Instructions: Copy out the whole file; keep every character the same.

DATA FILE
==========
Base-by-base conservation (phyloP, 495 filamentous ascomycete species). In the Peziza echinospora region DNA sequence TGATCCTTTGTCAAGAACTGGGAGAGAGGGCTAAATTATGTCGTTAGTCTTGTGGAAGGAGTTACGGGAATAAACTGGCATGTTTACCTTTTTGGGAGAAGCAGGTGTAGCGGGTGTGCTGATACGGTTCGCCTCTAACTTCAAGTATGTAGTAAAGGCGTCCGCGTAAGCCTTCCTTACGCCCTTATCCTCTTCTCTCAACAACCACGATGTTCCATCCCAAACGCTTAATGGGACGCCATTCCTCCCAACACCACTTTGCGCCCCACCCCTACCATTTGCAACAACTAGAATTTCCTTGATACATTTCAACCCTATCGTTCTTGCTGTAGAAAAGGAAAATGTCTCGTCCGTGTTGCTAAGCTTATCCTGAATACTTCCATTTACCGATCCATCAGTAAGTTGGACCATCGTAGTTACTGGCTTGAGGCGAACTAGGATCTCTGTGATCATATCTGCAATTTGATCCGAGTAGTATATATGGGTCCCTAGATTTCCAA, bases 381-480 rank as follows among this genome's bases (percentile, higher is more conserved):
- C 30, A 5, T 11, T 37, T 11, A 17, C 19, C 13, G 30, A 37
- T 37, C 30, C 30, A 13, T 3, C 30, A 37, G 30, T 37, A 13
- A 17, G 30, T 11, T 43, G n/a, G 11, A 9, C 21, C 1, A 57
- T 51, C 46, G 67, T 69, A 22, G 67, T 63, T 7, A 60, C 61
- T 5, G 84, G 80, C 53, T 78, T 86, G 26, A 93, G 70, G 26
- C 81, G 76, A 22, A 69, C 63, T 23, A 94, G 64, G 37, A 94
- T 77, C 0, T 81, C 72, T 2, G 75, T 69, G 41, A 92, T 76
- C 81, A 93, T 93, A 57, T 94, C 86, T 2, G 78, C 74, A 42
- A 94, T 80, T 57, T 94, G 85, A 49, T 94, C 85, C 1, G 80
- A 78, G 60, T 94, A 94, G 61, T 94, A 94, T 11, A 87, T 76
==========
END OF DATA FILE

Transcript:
Base-by-base conservation (phyloP, 495 filamentous ascomycete species). In the Peziza echinospora region DNA sequence TGATCCTTTGTCAAGAACTGGGAGAGAGGGCTAAATTATGTCGTTAGTCTTGTGGAAGGAGTTACGGGAATAAACTGGCATGTTTACCTTTTTGGGAGAAGCAGGTGTAGCGGGTGTGCTGATACGGTTCGCCTCTAACTTCAAGTATGTAGTAAAGGCGTCCGCGTAAGCCTTCCTTACGCCCTTATCCTCTTCTCTCAACAACCACGATGTTCCATCCCAAACGCTTAATGGGACGCCATTCCTCCCAACACCACTTTGCGCCCCACCCCTACCATTTGCAACAACTAGAATTTCCTTGATACATTTCAACCCTATCGTTCTTGCTGTAGAAAAGGAAAATGTCTCGTCCGTGTTGCTAAGCTTATCCTGAATACTTCCATTTACCGATCCATCAGTAAGTTGGACCATCGTAGTTACTGGCTTGAGGCGAACTAGGATCTCTGTGATCATATCTGCAATTTGATCCGAGTAGTATATATGGGTCCCTAGATTTCCAA, bases 381-480 rank as follows among this genome's bases (percentile, higher is more conserved):
- C 30, A 5, T 11, T 37, T 11, A 17, C 19, C 13, G 30, A 37
- T 37, C 30, C 30, A 13, T 3, C 30, A 37, G 30, T 37, A 13
- A 17, G 30, T 11, T 43, G n/a, G 11, A 9, C 21, C 1, A 57
- T 51, C 46, G 67, T 69, A 22, G 67, T 63, T 7, A 60, C 61
- T 5, G 84, G 80, C 53, T 78, T 86, G 26, A 93, G 70, G 26
- C 81, G 76, A 22, A 69, C 63, T 23, A 94, G 64, G 37, A 94
- T 77, C 0, T 81, C 72, T 2, G 75, T 69, G 41, A 92, T 76
- C 81, A 93, T 93, A 57, T 94, C 86, T 2, G 78, C 74, A 42
- A 94, T 80, T 57, T 94, G 85, A 49, T 94, C 85, C 1, G 80
- A 78, G 60, T 94, A 94, G 61, T 94, A 94, T 11, A 87, T 76